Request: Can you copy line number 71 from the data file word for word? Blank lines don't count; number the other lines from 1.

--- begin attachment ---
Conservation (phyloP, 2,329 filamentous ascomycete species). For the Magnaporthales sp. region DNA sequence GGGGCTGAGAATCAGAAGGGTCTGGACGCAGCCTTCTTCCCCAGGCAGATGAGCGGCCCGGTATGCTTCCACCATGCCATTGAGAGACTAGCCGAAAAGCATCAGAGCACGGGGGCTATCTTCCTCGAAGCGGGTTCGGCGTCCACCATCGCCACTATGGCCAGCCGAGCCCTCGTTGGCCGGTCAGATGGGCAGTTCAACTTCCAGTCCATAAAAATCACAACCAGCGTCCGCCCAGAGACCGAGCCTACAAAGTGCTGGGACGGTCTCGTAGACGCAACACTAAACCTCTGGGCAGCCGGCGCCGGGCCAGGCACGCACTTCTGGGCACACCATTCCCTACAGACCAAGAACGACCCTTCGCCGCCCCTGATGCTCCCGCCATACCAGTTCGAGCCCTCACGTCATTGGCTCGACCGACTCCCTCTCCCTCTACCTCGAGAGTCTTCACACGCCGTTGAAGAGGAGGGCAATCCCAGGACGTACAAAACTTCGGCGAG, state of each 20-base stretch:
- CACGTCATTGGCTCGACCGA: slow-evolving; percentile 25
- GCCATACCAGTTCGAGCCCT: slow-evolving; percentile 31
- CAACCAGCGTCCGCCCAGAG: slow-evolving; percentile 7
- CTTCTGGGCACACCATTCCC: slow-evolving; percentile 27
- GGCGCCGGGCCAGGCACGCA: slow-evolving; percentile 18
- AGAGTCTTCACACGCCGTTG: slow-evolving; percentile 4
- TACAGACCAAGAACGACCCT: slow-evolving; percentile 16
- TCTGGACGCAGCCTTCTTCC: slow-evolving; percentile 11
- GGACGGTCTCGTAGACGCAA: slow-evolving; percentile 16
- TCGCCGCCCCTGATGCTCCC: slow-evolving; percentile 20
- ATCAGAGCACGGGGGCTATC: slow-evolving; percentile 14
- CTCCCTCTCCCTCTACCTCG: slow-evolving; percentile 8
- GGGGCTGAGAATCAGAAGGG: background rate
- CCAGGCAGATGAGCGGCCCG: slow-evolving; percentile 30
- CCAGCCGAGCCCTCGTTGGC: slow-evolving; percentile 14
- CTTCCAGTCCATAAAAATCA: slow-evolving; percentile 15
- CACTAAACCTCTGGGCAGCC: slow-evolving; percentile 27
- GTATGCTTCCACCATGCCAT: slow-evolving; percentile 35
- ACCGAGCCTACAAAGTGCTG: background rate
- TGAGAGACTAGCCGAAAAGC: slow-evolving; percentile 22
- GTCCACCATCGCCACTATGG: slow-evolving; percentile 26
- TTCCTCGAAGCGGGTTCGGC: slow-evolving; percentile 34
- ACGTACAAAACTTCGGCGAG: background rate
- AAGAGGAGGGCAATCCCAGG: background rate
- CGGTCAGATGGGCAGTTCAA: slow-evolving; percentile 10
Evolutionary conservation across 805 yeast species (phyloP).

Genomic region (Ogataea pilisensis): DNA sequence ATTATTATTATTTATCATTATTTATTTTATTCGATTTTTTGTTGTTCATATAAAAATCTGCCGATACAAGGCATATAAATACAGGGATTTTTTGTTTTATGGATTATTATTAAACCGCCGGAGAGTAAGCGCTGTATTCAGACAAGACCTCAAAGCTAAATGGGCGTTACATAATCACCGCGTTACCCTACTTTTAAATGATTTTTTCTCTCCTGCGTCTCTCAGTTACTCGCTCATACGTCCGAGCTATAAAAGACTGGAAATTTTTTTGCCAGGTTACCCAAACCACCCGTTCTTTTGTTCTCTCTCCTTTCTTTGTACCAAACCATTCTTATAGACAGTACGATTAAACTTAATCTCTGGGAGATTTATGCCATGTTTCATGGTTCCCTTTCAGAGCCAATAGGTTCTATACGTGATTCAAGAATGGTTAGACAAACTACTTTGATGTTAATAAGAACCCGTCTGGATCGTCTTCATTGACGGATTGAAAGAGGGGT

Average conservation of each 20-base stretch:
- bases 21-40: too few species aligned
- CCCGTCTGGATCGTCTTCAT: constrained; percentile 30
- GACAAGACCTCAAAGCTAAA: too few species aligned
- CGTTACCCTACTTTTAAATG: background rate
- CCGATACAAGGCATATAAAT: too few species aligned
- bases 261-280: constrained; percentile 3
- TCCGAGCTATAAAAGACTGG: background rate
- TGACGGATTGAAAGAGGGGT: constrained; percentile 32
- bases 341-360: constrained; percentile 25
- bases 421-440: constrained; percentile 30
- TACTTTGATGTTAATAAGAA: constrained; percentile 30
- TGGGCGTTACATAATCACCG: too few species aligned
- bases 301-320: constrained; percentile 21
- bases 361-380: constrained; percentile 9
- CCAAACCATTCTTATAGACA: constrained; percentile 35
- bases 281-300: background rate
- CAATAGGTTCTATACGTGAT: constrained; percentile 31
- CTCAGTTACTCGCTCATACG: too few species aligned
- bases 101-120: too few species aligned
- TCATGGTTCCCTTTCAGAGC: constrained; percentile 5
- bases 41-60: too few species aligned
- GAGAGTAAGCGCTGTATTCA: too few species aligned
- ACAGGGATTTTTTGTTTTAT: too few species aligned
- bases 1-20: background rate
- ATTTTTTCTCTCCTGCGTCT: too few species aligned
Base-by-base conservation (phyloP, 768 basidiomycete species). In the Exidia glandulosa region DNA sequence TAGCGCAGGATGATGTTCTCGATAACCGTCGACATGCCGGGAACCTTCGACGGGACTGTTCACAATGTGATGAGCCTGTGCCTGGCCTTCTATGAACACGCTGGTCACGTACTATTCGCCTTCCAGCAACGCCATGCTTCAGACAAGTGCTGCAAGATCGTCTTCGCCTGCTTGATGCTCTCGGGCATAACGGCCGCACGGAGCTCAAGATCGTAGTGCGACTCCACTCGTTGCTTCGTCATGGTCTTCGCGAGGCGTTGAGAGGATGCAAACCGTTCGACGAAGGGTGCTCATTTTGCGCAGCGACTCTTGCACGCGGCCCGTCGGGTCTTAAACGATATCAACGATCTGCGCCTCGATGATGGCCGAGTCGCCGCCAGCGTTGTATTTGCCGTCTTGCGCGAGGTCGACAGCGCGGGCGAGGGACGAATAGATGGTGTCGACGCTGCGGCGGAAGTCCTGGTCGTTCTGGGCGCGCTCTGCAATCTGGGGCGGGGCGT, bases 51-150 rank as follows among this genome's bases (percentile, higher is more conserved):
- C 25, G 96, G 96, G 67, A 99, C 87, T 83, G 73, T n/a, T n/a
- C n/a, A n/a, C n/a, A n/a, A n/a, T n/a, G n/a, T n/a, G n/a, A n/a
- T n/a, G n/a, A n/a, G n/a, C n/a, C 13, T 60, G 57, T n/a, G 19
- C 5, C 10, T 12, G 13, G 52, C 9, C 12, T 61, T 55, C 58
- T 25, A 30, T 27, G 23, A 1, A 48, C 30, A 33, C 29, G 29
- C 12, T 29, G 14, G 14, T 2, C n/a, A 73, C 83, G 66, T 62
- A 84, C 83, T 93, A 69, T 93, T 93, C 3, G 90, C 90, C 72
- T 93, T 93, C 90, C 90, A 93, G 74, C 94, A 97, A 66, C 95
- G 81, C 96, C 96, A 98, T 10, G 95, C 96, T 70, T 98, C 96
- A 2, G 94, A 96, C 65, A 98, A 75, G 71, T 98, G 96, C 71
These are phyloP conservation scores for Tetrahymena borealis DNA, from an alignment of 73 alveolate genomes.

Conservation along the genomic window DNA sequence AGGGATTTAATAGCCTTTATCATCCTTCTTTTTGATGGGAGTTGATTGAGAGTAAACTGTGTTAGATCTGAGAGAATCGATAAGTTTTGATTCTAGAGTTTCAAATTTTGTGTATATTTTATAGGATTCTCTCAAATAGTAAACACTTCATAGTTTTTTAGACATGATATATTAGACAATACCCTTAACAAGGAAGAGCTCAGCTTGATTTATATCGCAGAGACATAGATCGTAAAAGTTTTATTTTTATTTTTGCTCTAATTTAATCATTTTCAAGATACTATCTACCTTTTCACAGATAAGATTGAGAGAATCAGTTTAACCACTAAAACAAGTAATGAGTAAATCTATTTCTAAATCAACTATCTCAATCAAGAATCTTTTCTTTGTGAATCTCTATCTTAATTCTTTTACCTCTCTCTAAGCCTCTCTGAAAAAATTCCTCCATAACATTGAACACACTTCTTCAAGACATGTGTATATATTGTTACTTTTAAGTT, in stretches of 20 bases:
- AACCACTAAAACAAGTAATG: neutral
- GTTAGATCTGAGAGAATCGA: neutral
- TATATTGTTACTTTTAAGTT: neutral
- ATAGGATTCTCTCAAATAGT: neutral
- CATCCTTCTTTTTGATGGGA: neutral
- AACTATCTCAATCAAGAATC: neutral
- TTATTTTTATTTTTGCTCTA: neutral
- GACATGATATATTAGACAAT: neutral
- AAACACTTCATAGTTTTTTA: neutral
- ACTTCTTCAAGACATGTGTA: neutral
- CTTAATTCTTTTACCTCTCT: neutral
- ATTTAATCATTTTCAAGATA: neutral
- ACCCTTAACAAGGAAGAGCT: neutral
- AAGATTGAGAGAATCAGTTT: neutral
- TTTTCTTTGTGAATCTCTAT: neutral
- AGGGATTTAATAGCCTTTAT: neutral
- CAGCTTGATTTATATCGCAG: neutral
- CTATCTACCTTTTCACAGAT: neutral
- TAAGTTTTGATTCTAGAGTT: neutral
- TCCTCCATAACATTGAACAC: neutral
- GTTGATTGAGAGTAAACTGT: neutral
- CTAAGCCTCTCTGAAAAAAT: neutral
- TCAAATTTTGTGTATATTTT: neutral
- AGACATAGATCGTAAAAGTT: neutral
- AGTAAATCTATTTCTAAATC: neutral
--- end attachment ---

- ATAGGATTCTCTCAAATAGT: neutral